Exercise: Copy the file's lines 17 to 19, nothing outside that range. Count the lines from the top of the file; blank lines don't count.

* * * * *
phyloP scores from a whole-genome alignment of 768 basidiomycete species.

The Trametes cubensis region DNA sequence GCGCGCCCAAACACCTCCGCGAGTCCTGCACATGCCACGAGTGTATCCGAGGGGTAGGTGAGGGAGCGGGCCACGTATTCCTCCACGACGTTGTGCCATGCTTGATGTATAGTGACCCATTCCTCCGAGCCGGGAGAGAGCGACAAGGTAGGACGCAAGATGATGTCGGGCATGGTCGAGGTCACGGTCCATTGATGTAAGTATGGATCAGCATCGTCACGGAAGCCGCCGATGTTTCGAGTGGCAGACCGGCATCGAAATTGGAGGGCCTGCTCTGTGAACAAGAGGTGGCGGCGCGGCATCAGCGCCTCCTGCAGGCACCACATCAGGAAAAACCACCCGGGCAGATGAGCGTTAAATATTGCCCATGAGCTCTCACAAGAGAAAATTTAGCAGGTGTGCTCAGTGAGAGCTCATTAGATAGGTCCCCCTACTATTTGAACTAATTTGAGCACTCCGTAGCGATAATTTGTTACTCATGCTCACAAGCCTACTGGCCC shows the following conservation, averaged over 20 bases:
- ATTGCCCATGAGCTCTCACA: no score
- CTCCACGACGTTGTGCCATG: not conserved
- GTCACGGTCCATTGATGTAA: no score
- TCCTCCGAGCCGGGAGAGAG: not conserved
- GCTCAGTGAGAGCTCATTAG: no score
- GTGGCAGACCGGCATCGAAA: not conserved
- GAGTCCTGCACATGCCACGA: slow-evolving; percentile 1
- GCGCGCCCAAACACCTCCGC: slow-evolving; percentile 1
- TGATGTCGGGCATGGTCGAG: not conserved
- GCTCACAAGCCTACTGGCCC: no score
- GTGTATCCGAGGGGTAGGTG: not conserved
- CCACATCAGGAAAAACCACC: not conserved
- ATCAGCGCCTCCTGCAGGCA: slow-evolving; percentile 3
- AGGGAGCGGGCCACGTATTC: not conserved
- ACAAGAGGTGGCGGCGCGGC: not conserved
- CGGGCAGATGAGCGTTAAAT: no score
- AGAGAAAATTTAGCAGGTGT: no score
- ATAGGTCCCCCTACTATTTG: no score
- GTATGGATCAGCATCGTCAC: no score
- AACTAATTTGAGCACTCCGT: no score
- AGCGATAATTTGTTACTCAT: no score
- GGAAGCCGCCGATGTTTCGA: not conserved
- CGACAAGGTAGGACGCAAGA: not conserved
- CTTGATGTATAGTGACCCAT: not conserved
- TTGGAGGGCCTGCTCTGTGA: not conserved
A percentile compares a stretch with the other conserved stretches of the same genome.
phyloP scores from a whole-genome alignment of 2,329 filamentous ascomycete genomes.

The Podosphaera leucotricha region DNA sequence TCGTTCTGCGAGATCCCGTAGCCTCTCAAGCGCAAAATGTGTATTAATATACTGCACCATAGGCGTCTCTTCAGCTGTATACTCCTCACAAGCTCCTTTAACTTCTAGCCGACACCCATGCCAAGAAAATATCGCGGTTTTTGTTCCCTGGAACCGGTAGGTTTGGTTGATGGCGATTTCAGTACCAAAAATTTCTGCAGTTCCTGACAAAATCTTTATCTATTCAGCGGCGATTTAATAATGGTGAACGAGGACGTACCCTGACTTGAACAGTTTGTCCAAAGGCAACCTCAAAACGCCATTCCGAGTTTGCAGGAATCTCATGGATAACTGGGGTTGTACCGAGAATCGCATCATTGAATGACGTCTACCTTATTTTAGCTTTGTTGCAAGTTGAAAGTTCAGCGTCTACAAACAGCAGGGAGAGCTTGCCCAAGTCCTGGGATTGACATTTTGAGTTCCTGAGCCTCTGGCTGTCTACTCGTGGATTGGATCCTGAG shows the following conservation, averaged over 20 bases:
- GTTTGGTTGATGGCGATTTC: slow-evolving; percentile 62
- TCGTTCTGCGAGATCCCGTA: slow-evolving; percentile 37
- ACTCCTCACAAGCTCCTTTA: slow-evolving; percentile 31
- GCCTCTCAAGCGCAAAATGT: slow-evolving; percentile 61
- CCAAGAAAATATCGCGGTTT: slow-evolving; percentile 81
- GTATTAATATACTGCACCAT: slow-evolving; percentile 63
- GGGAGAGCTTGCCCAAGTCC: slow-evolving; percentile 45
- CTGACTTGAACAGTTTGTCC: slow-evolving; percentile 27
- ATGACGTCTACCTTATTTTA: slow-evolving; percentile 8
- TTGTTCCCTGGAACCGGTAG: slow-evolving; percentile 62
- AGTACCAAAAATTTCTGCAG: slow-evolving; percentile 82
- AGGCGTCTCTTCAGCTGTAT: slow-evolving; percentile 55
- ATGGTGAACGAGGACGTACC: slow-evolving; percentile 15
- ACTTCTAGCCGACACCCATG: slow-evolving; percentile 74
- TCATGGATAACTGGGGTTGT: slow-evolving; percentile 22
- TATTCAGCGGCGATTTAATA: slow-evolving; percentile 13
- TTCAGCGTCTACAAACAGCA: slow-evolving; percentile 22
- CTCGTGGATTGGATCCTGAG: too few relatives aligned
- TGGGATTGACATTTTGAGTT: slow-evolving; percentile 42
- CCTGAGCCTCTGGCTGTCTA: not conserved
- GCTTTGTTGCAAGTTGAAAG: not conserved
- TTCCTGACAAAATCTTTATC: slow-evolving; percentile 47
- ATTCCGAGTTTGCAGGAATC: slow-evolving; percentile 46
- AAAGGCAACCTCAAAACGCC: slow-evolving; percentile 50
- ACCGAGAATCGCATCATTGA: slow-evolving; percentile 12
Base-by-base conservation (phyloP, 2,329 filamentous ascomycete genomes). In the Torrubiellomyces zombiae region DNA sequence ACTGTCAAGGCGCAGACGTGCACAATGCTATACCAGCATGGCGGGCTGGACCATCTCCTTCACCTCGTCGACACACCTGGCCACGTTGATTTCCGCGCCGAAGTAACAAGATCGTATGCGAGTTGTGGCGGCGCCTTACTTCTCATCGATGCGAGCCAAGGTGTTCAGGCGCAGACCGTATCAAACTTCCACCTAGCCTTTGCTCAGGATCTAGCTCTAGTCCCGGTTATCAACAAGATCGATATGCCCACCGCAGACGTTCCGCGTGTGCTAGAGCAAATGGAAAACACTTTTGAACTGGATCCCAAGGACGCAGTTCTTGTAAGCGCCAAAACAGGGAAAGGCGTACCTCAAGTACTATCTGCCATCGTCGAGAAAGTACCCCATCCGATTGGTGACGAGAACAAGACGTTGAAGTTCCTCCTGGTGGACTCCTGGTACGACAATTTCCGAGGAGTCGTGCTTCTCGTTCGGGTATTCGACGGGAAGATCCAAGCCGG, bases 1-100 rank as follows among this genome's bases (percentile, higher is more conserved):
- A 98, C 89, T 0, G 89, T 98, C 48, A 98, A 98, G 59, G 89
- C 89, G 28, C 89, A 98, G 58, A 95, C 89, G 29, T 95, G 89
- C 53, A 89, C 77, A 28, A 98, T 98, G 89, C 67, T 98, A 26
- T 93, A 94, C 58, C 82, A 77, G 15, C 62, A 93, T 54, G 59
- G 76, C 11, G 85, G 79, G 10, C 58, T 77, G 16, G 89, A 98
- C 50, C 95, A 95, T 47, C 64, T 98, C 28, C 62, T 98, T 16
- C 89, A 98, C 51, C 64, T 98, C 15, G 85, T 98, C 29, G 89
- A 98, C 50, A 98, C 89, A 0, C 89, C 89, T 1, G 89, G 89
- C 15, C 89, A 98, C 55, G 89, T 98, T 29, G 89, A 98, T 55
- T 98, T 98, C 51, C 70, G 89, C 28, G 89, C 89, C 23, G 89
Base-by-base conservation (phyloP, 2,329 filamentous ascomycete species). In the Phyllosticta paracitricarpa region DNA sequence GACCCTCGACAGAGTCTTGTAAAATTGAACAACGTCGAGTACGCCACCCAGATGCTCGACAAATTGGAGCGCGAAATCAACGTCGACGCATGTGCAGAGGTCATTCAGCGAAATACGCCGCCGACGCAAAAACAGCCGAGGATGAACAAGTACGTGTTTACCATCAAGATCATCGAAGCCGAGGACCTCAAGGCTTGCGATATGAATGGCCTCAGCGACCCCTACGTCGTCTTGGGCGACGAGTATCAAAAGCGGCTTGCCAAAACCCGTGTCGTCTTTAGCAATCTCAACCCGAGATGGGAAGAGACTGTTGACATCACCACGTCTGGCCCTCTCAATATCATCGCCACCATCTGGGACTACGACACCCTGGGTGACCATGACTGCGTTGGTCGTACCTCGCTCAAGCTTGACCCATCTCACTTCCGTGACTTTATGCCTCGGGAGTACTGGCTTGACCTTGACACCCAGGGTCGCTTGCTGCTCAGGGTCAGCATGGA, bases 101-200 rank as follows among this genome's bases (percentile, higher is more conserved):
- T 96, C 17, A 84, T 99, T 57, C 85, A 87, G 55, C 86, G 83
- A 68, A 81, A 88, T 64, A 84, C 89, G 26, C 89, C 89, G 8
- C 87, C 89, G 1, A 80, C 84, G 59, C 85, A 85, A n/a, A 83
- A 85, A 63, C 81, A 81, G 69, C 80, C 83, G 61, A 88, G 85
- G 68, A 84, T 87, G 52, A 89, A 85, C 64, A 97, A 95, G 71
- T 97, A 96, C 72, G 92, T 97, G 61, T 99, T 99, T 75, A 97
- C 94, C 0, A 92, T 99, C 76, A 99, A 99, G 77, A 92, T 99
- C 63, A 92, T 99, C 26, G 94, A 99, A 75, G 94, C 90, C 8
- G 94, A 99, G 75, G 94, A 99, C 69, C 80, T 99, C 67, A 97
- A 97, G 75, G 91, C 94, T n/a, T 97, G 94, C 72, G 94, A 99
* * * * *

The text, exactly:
- ACAAGAGGTGGCGGCGCGGC: not conserved
- CGGGCAGATGAGCGTTAAAT: no score
- AGAGAAAATTTAGCAGGTGT: no score